On Mon, May 14, 2007 at 02:36:10PM +0200, Thomas Wittek wrote:
> Andy Armstrong schrieb:
> >On 14 May 2007, at 12:31, Thomas Wittek wrote:
> >>How did C, C#, Java, Ruby, Python, Lua, JavaScript, Visual Basic, etc. 
> >>know?
> >>They didn't.
> >>If there is a new release, you always have to check if your code still 
> >>runs.
> >
> >I think that may be the point I'm making.
> Your point is that you don't have one?
> Do you believe, that new keywords are the only cause of breaking 
> backwards compatibility? I don't think so.
> So you rely on testing your code anyway. Sigils won't save you from that.

Back in the 90's I was with a company that had a 20K line
perl program.  We would provide a copy of perl as part of the
program suite, so that we could control which version was
being used for our software and when it was upgraded while
still allowing the customer to have their own version of perl
that they could upgrade on their own schedule.  Before any perl
upgrade was built into our suite, we would of course test it
extensivily to ensure that all of the code was still compatible.
Until the perl4->perl5 change, there was never any problem -
Larry is a wizard at adding totally new concepts and features
in a way that just "happens" to include all of the old usage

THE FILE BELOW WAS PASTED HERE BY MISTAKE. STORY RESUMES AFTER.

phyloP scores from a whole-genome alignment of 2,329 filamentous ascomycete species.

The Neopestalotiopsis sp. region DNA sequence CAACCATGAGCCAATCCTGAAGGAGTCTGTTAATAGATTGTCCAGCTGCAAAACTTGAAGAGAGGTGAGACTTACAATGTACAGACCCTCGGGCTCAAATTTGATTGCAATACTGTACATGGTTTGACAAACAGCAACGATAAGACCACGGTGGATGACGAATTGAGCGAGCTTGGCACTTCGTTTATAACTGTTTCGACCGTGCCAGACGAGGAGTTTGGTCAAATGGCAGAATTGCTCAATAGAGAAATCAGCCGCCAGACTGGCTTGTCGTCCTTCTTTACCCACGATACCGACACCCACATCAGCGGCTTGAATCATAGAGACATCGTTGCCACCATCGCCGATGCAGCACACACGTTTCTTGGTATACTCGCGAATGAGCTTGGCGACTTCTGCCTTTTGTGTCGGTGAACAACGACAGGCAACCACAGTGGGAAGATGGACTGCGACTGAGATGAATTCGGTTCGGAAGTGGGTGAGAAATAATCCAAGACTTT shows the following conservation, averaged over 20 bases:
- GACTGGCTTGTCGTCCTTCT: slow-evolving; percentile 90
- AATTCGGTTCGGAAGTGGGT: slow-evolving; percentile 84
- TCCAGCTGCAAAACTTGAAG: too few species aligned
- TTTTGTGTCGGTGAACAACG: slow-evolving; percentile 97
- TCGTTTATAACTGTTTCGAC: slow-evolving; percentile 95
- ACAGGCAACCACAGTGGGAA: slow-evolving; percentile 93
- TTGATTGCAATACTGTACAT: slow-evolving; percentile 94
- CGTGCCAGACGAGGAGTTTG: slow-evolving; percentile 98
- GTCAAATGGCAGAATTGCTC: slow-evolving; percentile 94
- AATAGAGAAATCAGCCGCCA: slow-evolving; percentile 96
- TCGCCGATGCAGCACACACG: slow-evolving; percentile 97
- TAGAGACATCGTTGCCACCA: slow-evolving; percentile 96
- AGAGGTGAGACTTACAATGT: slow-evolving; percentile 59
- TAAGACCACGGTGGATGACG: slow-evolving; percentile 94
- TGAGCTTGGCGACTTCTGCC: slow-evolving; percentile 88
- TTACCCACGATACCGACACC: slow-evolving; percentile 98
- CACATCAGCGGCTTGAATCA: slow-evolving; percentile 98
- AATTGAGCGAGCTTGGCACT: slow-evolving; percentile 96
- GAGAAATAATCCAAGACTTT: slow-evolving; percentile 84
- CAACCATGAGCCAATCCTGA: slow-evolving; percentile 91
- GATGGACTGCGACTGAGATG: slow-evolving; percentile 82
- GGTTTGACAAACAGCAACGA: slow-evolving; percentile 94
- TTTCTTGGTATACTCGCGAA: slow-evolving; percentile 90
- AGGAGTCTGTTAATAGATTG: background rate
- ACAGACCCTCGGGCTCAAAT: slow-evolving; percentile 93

bits as a special case that falls magically out of the new,
enhanced, more coherent whole.  But there is no way that this
would have been possible without the distinction between named
operators and variables provided by sigils.  Removing the sigil
on a function call (it used to always be written &sub(args...))
did, I think, lead to the difficulty in perl5 where it became
difficult to add new keyword operators to the language - because
they could conflict with subroutine names in existing code.

Needless to say, that level of dependable upgradability without
requiring code rewrites was considered to e a huge benefit of
using perl for our company.

(For the record, we delayed converting from perl4 to perl5 for
many years, woried about the possibility of subtle problems
arising from the massive changes that had been made to the
language.  When I finally tried it out, there were only a few
changes that really affected us.  I had the code converted in
about two weeks, although we then ran it in parallel with the
old code for about two months before accepting that nothing
tricky had snuck in.)


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